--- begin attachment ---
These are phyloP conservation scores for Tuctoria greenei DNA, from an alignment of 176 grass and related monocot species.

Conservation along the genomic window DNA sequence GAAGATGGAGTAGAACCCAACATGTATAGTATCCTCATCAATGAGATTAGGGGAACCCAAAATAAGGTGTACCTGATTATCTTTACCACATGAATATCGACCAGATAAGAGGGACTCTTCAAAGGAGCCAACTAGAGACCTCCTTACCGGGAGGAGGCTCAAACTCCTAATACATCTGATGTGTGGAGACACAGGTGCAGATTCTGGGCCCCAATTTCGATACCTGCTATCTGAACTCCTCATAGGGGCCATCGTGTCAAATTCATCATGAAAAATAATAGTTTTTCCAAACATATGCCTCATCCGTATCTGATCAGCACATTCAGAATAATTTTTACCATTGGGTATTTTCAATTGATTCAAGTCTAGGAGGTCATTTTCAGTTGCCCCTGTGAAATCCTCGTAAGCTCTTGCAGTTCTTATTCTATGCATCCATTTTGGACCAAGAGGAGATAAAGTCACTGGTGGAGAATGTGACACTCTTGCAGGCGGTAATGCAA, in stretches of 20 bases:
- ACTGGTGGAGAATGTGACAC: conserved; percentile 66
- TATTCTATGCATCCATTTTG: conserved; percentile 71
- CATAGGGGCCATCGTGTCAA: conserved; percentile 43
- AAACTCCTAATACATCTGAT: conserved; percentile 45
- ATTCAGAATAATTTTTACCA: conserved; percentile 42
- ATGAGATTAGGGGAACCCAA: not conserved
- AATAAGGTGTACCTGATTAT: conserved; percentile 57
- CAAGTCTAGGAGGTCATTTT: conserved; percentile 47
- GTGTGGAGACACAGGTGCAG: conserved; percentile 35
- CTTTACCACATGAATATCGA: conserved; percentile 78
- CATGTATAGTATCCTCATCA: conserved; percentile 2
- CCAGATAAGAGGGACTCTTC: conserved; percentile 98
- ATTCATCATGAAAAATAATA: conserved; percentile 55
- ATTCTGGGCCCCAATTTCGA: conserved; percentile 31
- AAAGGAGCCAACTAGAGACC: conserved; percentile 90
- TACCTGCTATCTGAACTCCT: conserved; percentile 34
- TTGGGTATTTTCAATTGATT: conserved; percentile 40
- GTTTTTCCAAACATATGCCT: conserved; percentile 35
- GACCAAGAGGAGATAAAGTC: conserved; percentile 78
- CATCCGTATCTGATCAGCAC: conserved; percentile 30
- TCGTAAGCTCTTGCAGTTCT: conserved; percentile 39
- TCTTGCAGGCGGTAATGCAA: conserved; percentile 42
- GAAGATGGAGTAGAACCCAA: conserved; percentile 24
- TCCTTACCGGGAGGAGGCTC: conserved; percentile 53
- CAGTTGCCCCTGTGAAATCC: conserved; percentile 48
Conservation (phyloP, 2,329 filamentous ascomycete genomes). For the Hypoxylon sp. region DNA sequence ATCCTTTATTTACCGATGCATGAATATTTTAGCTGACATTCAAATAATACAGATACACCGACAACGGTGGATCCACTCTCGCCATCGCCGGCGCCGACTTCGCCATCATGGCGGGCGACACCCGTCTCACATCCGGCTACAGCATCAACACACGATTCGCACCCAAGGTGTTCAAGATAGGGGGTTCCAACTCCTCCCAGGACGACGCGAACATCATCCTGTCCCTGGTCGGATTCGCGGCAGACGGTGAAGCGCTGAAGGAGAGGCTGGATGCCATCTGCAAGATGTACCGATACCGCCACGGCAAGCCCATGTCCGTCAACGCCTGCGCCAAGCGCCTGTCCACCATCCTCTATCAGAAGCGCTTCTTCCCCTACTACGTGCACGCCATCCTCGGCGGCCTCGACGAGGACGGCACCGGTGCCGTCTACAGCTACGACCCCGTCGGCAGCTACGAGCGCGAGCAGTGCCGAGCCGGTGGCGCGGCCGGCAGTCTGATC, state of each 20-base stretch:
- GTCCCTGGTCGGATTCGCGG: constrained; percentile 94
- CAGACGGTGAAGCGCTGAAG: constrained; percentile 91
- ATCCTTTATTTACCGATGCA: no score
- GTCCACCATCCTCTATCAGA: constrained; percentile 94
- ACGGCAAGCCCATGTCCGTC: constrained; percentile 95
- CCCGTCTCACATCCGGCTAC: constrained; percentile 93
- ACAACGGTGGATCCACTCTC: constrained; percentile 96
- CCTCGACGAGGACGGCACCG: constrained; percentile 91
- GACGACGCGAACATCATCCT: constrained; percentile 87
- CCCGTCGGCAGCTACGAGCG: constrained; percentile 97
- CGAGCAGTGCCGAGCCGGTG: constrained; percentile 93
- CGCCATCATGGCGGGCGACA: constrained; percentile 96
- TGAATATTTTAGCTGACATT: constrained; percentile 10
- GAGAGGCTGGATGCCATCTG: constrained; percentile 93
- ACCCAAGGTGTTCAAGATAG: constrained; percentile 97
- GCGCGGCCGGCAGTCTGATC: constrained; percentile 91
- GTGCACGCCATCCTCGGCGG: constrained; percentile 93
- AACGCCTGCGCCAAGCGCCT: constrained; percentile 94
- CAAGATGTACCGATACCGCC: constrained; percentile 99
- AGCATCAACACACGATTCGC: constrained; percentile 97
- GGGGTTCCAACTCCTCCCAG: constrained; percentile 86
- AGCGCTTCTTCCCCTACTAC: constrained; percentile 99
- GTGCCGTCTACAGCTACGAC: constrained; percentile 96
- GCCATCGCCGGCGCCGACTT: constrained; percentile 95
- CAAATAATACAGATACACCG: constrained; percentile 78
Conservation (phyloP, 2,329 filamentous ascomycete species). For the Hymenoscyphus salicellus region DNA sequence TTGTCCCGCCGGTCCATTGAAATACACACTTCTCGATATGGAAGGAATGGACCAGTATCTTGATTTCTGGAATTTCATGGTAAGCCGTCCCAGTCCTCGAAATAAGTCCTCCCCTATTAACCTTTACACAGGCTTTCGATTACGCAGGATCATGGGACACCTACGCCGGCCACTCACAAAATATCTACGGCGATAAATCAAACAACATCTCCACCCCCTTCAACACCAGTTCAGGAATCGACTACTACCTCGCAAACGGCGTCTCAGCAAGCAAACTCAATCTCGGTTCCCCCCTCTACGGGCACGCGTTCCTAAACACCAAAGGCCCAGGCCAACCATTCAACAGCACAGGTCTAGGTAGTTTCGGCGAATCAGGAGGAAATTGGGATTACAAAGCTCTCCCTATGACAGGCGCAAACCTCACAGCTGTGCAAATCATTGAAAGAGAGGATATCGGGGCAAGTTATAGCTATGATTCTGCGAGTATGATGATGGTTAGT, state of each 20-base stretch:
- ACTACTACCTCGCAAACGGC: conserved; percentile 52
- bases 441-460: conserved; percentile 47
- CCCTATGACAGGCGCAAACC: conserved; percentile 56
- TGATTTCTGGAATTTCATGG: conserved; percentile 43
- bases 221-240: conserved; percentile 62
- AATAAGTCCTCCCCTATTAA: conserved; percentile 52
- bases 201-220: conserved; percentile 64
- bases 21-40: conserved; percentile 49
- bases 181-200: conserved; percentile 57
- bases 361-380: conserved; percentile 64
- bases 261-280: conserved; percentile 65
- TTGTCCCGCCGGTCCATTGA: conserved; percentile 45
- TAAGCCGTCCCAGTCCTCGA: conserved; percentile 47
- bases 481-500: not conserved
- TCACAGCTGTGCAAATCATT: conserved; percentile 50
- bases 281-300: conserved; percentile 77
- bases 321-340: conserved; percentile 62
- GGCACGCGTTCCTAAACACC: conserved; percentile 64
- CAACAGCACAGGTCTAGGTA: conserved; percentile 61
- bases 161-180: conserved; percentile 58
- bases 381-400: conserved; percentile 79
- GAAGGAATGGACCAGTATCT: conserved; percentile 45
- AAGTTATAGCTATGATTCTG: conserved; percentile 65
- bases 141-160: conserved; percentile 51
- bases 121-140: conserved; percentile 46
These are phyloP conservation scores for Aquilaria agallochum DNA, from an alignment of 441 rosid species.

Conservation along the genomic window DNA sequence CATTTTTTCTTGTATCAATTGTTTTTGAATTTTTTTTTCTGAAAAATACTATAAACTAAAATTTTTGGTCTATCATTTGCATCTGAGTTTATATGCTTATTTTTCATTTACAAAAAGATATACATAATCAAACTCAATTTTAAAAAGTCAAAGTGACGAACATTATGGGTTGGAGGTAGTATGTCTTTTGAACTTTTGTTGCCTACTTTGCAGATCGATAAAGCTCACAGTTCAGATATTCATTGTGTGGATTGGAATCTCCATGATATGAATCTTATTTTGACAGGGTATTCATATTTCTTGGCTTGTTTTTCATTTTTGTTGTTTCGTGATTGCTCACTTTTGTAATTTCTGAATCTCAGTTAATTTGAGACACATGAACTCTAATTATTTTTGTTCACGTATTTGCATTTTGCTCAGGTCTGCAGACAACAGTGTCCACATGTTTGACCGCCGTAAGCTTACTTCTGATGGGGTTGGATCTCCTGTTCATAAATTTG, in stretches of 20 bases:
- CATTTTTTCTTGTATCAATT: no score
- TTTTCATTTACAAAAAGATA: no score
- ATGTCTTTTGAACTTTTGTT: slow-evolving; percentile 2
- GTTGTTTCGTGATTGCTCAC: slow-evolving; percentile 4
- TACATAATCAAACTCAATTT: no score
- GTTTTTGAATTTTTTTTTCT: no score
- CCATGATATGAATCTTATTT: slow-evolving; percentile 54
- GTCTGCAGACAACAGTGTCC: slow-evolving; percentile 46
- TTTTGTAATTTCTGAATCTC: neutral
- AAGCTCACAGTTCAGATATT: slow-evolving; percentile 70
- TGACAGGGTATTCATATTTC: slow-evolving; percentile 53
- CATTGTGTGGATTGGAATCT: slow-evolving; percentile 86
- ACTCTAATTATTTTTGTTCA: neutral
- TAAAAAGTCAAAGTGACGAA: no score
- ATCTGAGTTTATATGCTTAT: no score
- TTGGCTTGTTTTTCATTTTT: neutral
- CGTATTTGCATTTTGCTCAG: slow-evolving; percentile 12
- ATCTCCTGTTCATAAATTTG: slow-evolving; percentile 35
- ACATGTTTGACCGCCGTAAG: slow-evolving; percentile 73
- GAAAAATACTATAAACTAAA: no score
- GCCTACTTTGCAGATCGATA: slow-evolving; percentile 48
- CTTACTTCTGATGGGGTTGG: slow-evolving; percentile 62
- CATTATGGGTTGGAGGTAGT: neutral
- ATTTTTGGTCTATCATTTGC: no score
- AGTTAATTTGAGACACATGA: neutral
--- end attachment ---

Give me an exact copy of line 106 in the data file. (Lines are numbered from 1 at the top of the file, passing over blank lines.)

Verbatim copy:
- AGTTAATTTGAGACACATGA: neutral